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Looking ahead – a bedroom tax in 2020? Matthew Warburton - 08/03/2013

BedroomTaxWordle300In the early 1980s, councils faced heavy cuts in government borrowing approvals for housing. Noting the government's unpopularity at the time, some councils decided to gamble on the outcome of the next general election and signed up to a variety of "spend now, pay later" arrangements that would, so they thought,  secure continued investment in their housing until the election came along to rescue them. 


What happened, of course, is that, following the Falklands War, the government's popularity soared and in 1983, Margaret Thatcher won a convincing victory which was followed by two further Conservative governments. Those councils caught a nasty cold financially which in some cases took many years to shake off.


Just now, some councils may be hoping that the outcome of the next general election will rescue them from the bedroom tax. Or that the government will wake up to the sheer unworkability of  its proposals and have the sense to amend or remove them. 


History suggests that hopes and wishes are not the best basis for long-term planning, but does this mean that councils should work on the assumption that the bedroom tax will be with us indefinitely in its present form? For the short term, yes; but looking further ahead the better assumption is probably that underoccupation penalties will be revisited - for better or worse - in a second round of welfare reform.


It is of course possible that the tax will be scrapped.  But also that it may remain, perhaps in an amended form. In a speech this week, Christian Guy, managing director of the Centre for Social Justice, the think-tank established by Ian Duncan Smith, flagged up what may be the two most likely tweaks. People should not have to pay the penalty, he argued, unless they had turned down a suitable offer of smaller accommodation. And he remarked that it was "odd" that the penalty did not apply to pensioners. And odd it is, if the justification for the policy is that people should not be subsidised to occupy homes that are larger than they need, particularly while there are others in need of housing. On that basis, what is the rationale for excluding pensioners - the group among which underoccupation is most prevalent?


Cynics might argue that it is harder to portray pensioners as work-shy scroungers and their votes are too important to put in jeopardy, but there is also a widespread feeling that it is unreasonable to uproot elderly tenants from homes, and probably neighbourhoods and social connections, they have lived in for many years and which carry memories and associations which they have a right to continue to enjoy - and which may also be important to their continued health and well-being.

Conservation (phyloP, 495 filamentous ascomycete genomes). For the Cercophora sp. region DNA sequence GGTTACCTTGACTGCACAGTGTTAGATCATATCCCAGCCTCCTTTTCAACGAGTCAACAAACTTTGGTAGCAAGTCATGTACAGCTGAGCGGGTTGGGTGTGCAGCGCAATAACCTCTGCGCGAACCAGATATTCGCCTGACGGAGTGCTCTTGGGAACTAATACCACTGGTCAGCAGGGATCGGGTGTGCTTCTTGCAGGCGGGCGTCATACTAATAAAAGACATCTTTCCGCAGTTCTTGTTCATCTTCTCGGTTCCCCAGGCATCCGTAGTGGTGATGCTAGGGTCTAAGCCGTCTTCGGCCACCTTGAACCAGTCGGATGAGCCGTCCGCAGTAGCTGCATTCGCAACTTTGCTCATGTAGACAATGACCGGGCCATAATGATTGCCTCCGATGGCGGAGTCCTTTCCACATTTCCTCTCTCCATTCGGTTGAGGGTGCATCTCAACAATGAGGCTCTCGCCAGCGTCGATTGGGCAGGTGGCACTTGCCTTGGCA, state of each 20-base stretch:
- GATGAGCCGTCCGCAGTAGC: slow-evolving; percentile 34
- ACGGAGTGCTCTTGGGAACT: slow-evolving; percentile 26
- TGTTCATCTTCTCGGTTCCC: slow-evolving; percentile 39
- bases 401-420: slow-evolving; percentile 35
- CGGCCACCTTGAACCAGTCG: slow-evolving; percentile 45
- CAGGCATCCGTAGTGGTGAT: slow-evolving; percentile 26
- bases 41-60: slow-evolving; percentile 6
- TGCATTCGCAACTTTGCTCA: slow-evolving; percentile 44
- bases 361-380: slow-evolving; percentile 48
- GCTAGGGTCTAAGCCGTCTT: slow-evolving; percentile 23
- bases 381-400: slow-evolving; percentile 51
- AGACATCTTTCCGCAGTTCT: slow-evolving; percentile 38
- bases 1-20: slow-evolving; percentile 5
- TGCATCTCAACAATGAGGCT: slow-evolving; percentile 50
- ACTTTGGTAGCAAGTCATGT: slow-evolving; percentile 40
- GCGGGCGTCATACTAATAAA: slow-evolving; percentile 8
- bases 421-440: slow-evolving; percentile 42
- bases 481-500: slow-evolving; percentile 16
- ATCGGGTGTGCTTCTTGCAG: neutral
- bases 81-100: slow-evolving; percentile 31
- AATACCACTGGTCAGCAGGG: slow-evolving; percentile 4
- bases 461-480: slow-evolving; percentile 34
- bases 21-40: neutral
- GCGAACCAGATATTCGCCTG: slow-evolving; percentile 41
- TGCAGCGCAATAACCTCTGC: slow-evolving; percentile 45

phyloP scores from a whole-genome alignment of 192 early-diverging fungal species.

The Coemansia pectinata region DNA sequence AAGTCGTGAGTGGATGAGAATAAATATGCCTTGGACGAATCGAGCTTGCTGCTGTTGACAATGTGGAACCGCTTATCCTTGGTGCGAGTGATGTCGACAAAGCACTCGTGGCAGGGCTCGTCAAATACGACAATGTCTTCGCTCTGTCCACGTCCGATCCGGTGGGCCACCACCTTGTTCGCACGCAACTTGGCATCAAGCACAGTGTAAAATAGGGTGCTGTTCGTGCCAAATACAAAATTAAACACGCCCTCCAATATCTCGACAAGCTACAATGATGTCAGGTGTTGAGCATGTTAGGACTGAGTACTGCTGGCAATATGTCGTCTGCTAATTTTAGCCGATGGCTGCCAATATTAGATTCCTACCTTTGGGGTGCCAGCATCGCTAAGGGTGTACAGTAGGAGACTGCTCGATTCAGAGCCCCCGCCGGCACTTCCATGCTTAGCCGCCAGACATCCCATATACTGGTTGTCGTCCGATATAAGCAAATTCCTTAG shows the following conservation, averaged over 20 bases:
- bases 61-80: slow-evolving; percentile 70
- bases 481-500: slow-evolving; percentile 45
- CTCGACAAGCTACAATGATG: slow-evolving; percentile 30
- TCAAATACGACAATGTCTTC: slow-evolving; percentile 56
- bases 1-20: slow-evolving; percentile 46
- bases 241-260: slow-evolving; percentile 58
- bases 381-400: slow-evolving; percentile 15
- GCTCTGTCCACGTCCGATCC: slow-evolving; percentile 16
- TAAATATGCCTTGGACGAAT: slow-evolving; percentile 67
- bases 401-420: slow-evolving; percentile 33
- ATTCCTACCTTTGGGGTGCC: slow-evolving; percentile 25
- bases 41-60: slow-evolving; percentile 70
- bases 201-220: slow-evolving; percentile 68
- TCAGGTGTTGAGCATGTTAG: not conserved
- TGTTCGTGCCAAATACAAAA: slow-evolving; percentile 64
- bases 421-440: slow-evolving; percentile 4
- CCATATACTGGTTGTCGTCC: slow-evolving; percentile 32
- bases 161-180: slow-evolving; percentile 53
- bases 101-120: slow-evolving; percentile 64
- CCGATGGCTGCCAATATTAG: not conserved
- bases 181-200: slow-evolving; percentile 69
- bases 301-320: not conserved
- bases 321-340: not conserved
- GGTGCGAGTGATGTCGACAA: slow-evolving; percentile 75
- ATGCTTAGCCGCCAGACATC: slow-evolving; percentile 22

But if this argument has any force, it also applies to many people who will feel the full force of the bedroom tax in three weeks time. Councils rarely let properties to underoccupying households - underoccupation almost always comes about because, after a number of years, members of the household leave, or in some cases, die. If the argument that established tenants should be able to enjoy their house as a home carries weight it applies more widely and an arbitrary cut-off at pensionable age is inappropriate.


Guy's other point highlights the most blatant weak point of the current policy.  It is patently unfair to limit the benefit of tenants who are willing to move to smaller accommodation but cannot because there is none available. And if the declared purpose of the policy is to incentivise better use of the available stock of social housing in an area, it fails to promote this objective in areas where there is a shortage of smaller flats and houses. 


While it is rational for councils to work on the assumption that the bedroom tax will go ahead as planned, it is not so obviously wise to set out to build a host of smaller units on the assumption that it will be around in its present form in five years time. Councils face a genuine dilemma in deciding how things will stand at the end of the next Parliament.


What is needed is a set of responses that are resilient enough to handle all the most plausible scenarios for the state of welfare in 2020. Suggestions urgently needed.   

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